Potomac Elementary Students Look to the Future

Potomac Elementary Students Look to the Future

Career Day offers 21 choices, including Chocolatier.

Chocolatier Sarah Dwyer discusses the business of making chocolates with Potomac Elementary School students at Career Day Thursday.

Chocolatier Sarah Dwyer discusses the business of making chocolates with Potomac Elementary School students at Career Day Thursday. Photo by Peggy McEwan


Students line up to choose a sample chocolate, after learning how it is made from chocolatier Sarah Dwyer at Potomac Elementary School Career Day Thursday.


Fifth grader Ethan Lui uses an otoscope to check classmate Ethan Schnall’s ear during Career Day at Potomac Elementary School.

Students at Potomac Elementary School had the opportunity to learn about 21 different possibilities during the school’s Career Day, Thursday, May 23.

No one child could go to all 21 presentations, there just wasn’t enough time, but third through fifth graders could choose three sessions in the morning while kindergarten, first and second graders had two choices in the afternoon.

Third grader Austin Ma chose to hear local author Aimee Agresti talk about being a published writer. He wants to be a graphic novelist. Actually, he said, he is already working on one or two books.

“My friend’s a good drawer, so we can work together,” he said.

One title, “The Devil Made Out of Blood,” is planned to be part of a series but they don’t know what the series will be called yet, he said.

Austin planned to round out his morning hearing about being a dentist and learning about being an Army Security professional.

Emergency Room Doctor Golru Ghaffari, who works at Suburban Hospital, had a series of slides to show the students some of the work she does.

Ghaffari showed pictures of EKGs, broken bones, the “bullseye” from a tick bite, even the skin of a person struck by lightning. She ended her slide presentation warning the students that the next picture might be “gross,” but it was a picture with a lesson she wanted the students to learn.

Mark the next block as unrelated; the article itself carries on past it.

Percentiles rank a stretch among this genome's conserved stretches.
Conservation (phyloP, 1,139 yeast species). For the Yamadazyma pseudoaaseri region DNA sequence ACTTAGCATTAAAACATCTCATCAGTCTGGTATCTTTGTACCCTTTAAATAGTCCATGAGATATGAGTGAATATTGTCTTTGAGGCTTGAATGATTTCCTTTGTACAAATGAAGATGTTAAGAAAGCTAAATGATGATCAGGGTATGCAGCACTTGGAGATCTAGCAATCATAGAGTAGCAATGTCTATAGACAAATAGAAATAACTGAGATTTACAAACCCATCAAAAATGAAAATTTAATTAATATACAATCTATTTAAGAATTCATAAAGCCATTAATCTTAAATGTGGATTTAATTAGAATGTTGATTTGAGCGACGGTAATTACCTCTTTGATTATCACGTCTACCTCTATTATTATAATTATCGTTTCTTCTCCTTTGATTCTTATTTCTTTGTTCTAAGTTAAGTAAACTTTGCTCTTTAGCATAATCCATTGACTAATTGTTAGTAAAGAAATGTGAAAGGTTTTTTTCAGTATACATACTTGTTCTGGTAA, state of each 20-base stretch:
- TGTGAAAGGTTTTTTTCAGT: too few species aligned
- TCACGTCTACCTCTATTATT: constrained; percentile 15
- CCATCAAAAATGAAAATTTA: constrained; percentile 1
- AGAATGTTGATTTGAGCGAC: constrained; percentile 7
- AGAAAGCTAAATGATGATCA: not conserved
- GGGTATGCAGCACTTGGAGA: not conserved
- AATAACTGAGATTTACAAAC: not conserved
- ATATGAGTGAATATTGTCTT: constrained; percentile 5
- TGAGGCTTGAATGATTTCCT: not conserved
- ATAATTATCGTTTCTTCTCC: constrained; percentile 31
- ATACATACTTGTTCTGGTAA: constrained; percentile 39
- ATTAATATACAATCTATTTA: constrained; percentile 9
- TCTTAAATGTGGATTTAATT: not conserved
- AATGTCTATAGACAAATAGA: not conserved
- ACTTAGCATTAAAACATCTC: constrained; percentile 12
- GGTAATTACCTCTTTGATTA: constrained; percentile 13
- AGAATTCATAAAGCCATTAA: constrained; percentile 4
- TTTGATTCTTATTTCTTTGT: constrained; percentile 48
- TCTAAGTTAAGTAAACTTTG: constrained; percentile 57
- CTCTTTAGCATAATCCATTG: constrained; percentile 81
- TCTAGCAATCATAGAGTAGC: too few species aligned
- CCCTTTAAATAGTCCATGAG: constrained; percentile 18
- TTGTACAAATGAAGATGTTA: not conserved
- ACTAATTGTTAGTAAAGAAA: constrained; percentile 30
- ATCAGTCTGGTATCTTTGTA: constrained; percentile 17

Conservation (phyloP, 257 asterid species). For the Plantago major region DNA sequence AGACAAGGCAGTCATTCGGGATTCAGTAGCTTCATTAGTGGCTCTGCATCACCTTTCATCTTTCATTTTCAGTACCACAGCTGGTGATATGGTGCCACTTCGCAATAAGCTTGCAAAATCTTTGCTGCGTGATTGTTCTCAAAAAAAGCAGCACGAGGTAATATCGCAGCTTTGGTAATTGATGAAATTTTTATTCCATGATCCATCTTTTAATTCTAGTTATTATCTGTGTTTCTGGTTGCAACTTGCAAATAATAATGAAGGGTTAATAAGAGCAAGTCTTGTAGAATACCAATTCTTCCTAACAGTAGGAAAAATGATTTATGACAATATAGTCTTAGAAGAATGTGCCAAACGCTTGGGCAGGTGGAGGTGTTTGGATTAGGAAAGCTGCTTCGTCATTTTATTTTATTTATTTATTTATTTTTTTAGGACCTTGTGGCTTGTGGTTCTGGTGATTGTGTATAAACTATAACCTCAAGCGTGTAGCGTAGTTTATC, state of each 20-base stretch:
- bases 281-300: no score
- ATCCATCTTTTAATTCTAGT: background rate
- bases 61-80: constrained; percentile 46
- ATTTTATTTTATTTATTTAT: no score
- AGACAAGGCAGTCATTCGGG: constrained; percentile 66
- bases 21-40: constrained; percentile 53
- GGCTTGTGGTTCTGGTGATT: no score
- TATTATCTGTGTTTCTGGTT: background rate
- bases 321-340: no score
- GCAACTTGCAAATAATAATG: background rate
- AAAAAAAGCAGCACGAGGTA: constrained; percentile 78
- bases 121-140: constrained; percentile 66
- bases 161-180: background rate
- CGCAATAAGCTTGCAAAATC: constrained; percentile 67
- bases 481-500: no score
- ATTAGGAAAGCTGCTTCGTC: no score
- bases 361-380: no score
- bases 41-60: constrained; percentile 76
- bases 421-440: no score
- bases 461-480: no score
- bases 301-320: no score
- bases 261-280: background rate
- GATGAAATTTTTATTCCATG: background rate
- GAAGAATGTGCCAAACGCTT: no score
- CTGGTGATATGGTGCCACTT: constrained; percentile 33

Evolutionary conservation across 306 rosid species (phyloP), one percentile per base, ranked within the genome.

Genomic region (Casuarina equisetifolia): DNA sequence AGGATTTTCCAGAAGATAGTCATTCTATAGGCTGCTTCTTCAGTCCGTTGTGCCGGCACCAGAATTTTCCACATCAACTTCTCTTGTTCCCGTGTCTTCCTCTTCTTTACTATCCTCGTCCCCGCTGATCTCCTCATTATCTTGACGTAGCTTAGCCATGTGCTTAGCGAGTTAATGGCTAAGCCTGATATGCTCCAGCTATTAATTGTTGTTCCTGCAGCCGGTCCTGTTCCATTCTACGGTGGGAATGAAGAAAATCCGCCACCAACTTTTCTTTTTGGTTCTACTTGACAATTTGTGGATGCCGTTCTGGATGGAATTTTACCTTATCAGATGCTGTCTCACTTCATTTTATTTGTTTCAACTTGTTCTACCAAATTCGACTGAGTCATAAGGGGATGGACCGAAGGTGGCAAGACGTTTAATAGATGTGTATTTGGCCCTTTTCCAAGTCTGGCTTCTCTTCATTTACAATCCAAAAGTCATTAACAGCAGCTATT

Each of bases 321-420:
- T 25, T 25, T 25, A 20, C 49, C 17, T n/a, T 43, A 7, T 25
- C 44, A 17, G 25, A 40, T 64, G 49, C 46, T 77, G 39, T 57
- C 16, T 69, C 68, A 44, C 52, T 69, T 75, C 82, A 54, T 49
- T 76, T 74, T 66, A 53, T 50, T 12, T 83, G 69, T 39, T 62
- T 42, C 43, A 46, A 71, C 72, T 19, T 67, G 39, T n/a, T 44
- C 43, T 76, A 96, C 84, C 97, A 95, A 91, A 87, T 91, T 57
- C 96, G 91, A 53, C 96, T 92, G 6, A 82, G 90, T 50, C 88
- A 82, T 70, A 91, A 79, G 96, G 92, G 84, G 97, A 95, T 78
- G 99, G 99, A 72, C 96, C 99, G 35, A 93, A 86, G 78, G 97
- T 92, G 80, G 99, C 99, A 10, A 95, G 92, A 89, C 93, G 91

It showed the mouth and teeth of a young man who, while vaping, had his e-cigarette explode. These explosions are rare but dangerous, according to the Food and Drug Administration.

She also had some doctor instruments for the students to hold and use.

Shaan Khanna, a fifth grader, said a lesson learned from the talk was do not vape.

Thomas Wu, a fourth grader, said he attended Dr. Ghaffari’s talk because his father is a doctor.

“I thought he would be proud if I became one one day,” he said.

How about ending your morning with learning about being a chocolatier?

“Never underestimate the power of chocolate,” read on of the small card given out by Gaithersburg Chocolatier Sarah Dwyer.

Dwyer encouraged the students to follow their passion in searching for the right career. Before she started her hand-crafted chocolate company Chouquette in 2010, she spent 18 years in banking and retail and studied at Le Cordon Bleu Pastry School. All the while, she said, dreaming of chocolate and creating chocolates to share with family and friends in her spare time.

And she had samples!

Tulsi Gupta tasted a chocolate with caramel which, the fourth grader said was “really good.”

She said she would like to be a chocolatier. She said she learned, “It’s not just [about] making chocolate. You have to have other skills like accounting.”

The Career Day was good one with lots careers students could choose from according to their interests Potomac Elementary School principal Catherine Allie said.

“It fuels their dreams,” she said.